Organized through The Schiele Museum in Gastonia, NC, Kamp Kephart is a workshop series of Classic Camping Skills taught by Steve Watts. As our good friend Steve says, “…without the context, it’s just arts & crafts.” Let me tell you, not only do you learn and apply the skills in Kamp Kephart, you get an entertaining […]
Don’t consider this article anything more than an FYI… As it looks like a cross between the traditional Yurt and Bell Tent, the Lotus Belle caught my eye in a New Zealand article on camping. I do like that it is made from 12 oz. treated canvas, add a stove it can be a ‘hot-tented,’ […]
The best way to describe the book, On Your Own in the Wilderness is that of a modern-classic. Written by Colonel Townsend Whelen and Bradford Angier in 1958, you can really feel Whelen’s influence from the days of Classic Camping. Although Whelen, famous for the Whelen Lean-To (future article here) and contributions to shooting ballistics, had […]
We just updated our EVENTS page for 2014 as best we can at this time. Please provide us with any updates and/or suggestions at info at masterwoodsman dot com. Keep checking back too, we will update regularly. It is worth mentioning, WINTERCOUNT is the only event in the early part of the year. I […]
PRIMITIVE SURVIVAL SKILLS 6 In case you missed Parts 1 thru 5: Primitive Survival Skills 1 Primitive Survival Skills 2 Primitive Survival Skills 3 Primitive Survival Skills 4 Primitive Survival Skills 5 Purity ~ your second-most immediate need in a survival situation ~ Can you name the three physical intakes – in their order of […]
The video below came out from Karamat Wilderness Ways on YouTube today. In 12 short minutes, Mors Kochanski reviewed several pots covering benefits, uses and more… Would have loved to hear more about the Roman Legionnaires. Mors is a huge student of history adding pieces of lost knowledge he finds to his instruction. A true blessing […]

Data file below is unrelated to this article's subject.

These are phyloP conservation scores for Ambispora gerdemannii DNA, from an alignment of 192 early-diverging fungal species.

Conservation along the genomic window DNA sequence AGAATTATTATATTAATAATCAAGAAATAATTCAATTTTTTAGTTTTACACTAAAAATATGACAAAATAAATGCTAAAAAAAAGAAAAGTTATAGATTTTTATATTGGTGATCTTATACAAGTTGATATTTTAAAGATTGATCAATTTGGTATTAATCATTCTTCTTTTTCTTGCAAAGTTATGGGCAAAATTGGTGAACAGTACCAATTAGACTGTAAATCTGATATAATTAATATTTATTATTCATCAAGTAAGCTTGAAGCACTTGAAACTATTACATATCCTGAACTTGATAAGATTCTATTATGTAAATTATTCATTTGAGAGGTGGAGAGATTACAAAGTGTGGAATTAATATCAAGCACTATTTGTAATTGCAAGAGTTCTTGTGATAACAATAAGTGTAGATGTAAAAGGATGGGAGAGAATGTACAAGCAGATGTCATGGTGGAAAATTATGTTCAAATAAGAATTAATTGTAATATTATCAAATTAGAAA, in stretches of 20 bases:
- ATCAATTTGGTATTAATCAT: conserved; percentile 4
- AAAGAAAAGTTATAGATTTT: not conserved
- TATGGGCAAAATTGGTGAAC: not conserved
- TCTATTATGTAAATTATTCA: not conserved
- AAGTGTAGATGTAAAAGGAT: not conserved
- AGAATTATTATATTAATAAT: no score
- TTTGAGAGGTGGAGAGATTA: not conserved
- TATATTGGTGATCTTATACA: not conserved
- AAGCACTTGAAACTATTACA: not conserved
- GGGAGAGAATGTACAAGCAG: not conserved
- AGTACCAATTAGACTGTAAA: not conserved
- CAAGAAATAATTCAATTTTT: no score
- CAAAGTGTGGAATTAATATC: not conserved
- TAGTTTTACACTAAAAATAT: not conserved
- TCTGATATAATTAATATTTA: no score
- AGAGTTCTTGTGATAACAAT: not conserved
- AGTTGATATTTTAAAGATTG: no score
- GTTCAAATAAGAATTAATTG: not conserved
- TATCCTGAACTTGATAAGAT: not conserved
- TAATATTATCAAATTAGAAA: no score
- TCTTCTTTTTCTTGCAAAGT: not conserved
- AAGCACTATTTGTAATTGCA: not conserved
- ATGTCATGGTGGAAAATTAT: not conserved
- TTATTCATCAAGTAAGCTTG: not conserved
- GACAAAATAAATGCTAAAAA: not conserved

With cool temperatures descending upon us and winter around the corner, I have a book suggestion for you. Winter; An Ecological Handbook by Dr. James Halfpenny and Roy Ozanne. In a nutshell, the book is an overview about the current knowledge of winter. Think college text on ecology – you’ve been warned. However, for the […]
If you missed Parts 1 thru 4, start right HERE. The Lost Instinct of Knowing What to Eat ~ edibles in the wild ~ Have you ever heard that old adage: watch what the animals eat and you’ll know what to eat, too? Well, forget it. It’s simply not true. The fact is that there was […]
I had the privilege of taking Joe Dabill’s Bowmaking course at Rabbitstick 2013. It was a great opportunity for an absolute beginner like myself to actually go through the steps under Joe’s guidance. We talked at length about Ishi and other influences, wood types, personal preferences, arrow making and more. It was great to see […]
Hiking With The Buddha (1918) From: Gypsy Jack’s Camping Journal I first met the Buddha on a lonesome trail north of Taos. He smelled of wood smoke and jasmine. His pack overflowed with fresh fruit, deer antlers, Indian silks, and a bundle of twisted sticks. He wore a Chinese hat, no shirt, khaki pants and […]
If you missed Part 1, 2, or 3 start right HERE. A Light in the Forest ~ seeking the company of Fire ~ On the list of what to do in an emergency wilderness survival situation, building a fire is often assigned a low priority by survival experts. Here in the Southern Appalachians, two factors have […]
As a volunteer Naturalist at the Chattahoochee Nature Center in Roswell Georgia, I often incorporate a bit of primitive skills and knowledge into my interpretive hikes. When we walk along the river boardwalk trail, I may point out how the indigenous Cherokee or Creek would have used Black Willow as a headache remedy and materials […]
We are all familiar with the term “The Zone”, usually as it relates to sports. Also known as The Flow in western society, it is a well documented psychological event in which many positive things can happen (more on that later). For athletes, or anyone doing menial labor for that matter, the Zone is usually the synthesis […]